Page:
Once we have disconnected from thinking on unhelpful things, we can focus on those traits that Paul commends to us. The places to start looking are places those traits are most obvious – the pages of scripture, quality spiritual writings, and the godly men and women in our own lives. Our goal in thinking on these qualities is three-fold. First, we want to come to a deeper understanding of what it means to be true, honorable, just, pure, pleasing, commendable, excellent, and worthy of praise. As we spend the time with profound examples of people and actions that exemplify these characteristics, we move beyond superficial characteristics to the qualities that give someone such a godly character.
Second, as we understand these traits, we want to appropriate them for ourselves. Paul does not ask us to ponder them for our own entertainment, but so that we might become transformed ourselves. We need a church filled with people who are praiseworthy and commendable and pure and just and honorable. As we think on these traits, we allow ourselves to be changed from the inside out into the people that God wants us to be.
Third, once we have gained an understanding of these godly aspects of character and have begun to live into them, we will also learn to recognize them. At this point, we are ready to go back out into the world and see what God is up to in unexpected places.
In a world full of demonization and polarization, the people of God need to be able to look beyond the incendiary issues of the moment and see all that is truly there. In most cases, both sides have something honorable or something commendable or something worthy of praise. One side may be narrowly focused on the just and another side exclusively worried about the pure. Both sides may be seeking what is true, but without quite getting there. As Christians following Paul’s instructions, our call in the midst of the strife that remains rampant in our civic discourse is to discover the qualities Paul commends, regardless of where we might find them. Then as we find them, we can share what we see. Our country desperately needs people who can break into the mutually destructive drain-circling that passes for debate and lift up the good and the godly in our midst. Our society requires prophets that see reflections of the divine image and likeness in people who disagree. Our churches yearn for the vision to see where we can find opportunities for mutual encouragement and fellowship in the midst of our differences.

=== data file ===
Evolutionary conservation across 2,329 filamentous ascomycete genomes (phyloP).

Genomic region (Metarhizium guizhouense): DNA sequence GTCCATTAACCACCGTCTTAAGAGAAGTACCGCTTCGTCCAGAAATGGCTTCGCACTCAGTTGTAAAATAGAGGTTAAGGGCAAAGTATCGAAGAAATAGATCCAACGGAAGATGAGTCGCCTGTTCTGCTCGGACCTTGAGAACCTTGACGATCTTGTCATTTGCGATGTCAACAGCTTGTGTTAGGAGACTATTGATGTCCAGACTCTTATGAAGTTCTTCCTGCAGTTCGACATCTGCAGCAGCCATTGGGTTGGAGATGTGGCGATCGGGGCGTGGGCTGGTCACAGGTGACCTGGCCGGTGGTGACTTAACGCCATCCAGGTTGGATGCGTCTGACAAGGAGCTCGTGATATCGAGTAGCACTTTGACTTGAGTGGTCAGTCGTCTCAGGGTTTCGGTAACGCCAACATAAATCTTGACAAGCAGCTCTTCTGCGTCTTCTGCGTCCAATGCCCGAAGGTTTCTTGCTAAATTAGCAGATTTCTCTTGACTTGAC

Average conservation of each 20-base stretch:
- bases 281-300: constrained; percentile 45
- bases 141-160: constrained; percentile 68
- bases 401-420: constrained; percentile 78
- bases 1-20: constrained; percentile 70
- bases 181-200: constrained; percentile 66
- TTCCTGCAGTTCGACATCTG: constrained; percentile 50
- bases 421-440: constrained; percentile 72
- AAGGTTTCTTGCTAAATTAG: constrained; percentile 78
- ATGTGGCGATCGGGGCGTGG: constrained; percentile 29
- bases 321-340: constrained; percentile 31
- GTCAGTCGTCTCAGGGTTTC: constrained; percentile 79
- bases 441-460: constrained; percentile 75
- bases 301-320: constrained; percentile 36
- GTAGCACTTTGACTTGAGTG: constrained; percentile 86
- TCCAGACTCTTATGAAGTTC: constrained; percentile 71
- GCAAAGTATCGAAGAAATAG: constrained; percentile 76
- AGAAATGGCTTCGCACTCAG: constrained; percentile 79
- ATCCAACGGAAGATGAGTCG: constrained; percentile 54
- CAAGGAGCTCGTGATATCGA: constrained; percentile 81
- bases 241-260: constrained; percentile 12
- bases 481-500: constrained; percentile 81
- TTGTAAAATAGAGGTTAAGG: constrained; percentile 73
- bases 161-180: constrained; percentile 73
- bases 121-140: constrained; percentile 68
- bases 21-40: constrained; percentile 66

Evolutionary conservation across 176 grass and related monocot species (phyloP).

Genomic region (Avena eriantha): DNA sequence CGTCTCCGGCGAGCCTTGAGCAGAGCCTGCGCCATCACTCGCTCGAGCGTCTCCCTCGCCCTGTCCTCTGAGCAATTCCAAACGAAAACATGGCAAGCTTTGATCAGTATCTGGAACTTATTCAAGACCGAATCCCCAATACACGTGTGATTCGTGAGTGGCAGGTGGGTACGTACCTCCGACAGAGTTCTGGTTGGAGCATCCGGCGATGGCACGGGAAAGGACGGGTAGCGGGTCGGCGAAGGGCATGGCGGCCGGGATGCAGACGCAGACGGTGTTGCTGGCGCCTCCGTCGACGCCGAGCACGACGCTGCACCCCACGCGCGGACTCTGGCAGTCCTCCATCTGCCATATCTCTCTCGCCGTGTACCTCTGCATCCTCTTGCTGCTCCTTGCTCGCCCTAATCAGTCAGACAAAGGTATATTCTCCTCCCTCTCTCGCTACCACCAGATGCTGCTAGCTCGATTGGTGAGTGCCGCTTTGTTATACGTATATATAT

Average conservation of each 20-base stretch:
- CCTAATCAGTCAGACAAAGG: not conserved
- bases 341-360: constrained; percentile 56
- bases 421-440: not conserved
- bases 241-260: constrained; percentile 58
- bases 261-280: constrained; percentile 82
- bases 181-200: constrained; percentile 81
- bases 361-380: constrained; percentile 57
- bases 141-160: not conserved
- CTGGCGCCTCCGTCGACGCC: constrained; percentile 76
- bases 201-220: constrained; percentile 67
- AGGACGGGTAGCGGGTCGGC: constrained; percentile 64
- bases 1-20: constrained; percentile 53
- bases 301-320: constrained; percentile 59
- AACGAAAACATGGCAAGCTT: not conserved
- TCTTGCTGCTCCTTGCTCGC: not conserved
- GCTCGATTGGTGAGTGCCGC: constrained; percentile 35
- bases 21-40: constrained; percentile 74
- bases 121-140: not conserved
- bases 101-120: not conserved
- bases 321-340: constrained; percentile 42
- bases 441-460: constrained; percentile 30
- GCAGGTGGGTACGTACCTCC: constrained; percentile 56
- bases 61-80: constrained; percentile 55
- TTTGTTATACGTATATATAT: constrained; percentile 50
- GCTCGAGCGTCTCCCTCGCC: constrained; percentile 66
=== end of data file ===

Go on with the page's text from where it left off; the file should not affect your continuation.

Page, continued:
So, beloved, let us think about these things.
The Rev. Adam Trambley is rector at St. John’s Episcopal Church in Sharon.
And whenever you fast, do not look dismal, like the hypocrites, for they disfigure their faces so as to show others that they are fasting. Truly I tell you, they have received their reward. But when you fast, put oil on your head and wash your face, so that your fasting may be seen not by others but by your Father who is in secret; and your Father who sees in secret will reward you. Matthew 6:16-18
In Part 1 of this series, I looked at why fasting is important. In this post, I want to focus on the practical aspects of fasting. The Bible commends fasting, but does not present a clear set of instructions on the best ways to incorporate fasting into a regular spiritual discipline. On top of that, certain churches may commend or require a particular fasting discipline for certain days or seasons without providing more general instructions.
Fasting is voluntarily giving up some kinds of food and/or drink for a certain period of time for a particular purpose. Depending on the fast, someone might give up everything but water, or someone might give up all solid food but drink whatever they want, or someone might give up anything with calories in it, but still drink coffee, tea and water.
Partial fasts are also possible. Instead of not eating at all, people may eat much smaller meals for a particular period of time. A partial fast may also involve not eating certain foods, like in the first chapter of Daniel, when Daniel and his companions refused the king’s rations and ate only vegetables and water. Some Christian traditions refer to times of not eating meat as days of abstinence.
The duration of a fast can also vary. An initial fast might be giving up a meal for a particular intention. A day-long fast is a common duration, and can last from midnight to midnight. John Wesley, and others, recommended fasts beginning at sundown, which was the beginning of the Hebrew day, and going until the next day at 3:00pm. Generally fasting from after dinner one day until dinner the next day makes for an effective 24-hour fast that is a bit less taxing than going all day without food and then going to bed hungry. Once people are accustomed to a day-long fast, the Holy Spirit could lead them to a longer fast.
Of course, any kind of fast should only be undertaken if a person’s health can handle it. Diabetics, people taking medications that must accompany food, or people with certain medical issues should probably not do a total fast. Everyone can, however, do some kind of partial fast. For people without a discipline of fasting, the important first step is to start with a small or partial fast and let the Holy Spirit lead them more deeply as time goes on.
One particular instruction that Jesus does give is to wash our faces and not be dismal while fasting. These directives are important guards against hypocrisy and pride. At the same time, Jesus knows that a particular danger of going without food is that people tend to get grumpy. The point of fasting, however, is not to make everyone around us miserable, or to let them know just how much we are sacrificing. A good rule of thumb is that we are not undertaking any spiritual discipline properly if others want to avoid us while we are doing it. Instead, we should do our best to look good and act with extra love, care and generosity while fasting. Then our heavenly Father, who see in secret, will reward us, and our intentions can move forward.